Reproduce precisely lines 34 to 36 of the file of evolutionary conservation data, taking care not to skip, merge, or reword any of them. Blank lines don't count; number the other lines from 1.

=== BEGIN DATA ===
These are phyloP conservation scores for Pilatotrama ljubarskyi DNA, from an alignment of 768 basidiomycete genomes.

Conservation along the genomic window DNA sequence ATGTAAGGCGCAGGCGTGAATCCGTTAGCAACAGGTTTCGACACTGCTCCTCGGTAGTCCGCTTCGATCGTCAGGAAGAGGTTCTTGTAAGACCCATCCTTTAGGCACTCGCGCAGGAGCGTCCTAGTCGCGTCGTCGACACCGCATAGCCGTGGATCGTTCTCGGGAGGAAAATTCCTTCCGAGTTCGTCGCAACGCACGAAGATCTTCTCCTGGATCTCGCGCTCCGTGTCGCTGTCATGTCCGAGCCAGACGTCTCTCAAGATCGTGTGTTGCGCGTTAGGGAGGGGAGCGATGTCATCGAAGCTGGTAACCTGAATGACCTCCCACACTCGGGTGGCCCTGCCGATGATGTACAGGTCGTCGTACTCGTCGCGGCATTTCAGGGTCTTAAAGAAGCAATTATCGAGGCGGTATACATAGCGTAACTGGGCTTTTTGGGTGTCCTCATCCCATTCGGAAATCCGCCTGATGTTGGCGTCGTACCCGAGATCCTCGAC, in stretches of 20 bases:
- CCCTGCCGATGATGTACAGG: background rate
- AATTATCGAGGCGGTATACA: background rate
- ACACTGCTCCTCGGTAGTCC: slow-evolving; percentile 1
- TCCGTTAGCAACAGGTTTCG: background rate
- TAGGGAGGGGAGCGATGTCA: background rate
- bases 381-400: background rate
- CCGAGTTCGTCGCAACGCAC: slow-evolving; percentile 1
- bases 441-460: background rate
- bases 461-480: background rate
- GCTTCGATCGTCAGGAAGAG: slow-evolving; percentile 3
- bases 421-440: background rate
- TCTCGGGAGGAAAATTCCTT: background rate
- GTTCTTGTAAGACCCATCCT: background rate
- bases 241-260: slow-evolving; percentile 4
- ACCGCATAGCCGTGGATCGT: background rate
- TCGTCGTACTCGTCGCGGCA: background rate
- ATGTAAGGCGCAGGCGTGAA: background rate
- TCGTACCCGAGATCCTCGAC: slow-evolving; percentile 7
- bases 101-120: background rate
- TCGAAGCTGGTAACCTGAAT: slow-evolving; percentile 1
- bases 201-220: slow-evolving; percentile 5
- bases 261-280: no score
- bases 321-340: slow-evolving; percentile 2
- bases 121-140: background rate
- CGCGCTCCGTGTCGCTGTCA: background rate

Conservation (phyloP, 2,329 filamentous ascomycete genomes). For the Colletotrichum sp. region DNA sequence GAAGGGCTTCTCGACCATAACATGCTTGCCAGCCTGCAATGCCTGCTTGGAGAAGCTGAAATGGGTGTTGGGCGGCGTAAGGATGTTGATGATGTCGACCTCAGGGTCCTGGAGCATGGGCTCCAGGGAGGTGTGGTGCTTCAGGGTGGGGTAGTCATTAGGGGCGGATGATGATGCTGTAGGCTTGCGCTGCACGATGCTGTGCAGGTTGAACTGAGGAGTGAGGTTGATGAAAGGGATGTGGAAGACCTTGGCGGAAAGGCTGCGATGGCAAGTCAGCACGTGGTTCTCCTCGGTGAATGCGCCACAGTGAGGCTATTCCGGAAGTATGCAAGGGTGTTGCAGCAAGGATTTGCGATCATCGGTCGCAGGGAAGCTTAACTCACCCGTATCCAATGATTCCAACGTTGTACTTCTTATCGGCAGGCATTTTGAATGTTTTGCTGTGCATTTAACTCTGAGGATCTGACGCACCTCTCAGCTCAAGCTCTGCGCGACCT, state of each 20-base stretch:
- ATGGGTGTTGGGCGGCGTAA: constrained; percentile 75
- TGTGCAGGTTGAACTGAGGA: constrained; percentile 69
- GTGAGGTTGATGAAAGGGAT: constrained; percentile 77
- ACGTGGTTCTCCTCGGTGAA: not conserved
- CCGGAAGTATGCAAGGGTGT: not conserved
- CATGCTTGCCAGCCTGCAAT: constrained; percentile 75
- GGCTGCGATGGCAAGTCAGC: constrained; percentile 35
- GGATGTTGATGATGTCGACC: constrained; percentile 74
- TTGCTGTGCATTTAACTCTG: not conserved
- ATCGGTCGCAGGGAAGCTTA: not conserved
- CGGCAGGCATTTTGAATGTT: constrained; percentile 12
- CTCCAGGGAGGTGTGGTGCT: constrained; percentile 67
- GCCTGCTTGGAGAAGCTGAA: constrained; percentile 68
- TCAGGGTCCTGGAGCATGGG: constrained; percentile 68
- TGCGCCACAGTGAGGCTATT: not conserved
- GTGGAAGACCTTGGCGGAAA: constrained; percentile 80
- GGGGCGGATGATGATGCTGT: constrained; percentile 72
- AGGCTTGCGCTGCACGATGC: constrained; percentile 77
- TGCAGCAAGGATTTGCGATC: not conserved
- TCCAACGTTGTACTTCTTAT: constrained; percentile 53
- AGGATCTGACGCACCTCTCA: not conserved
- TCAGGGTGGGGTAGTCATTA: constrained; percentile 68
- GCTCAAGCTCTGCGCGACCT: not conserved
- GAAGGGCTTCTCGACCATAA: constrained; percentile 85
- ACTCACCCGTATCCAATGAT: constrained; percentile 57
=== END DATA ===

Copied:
- CATGCTTGCCAGCCTGCAAT: constrained; percentile 75
- GGCTGCGATGGCAAGTCAGC: constrained; percentile 35
- GGATGTTGATGATGTCGACC: constrained; percentile 74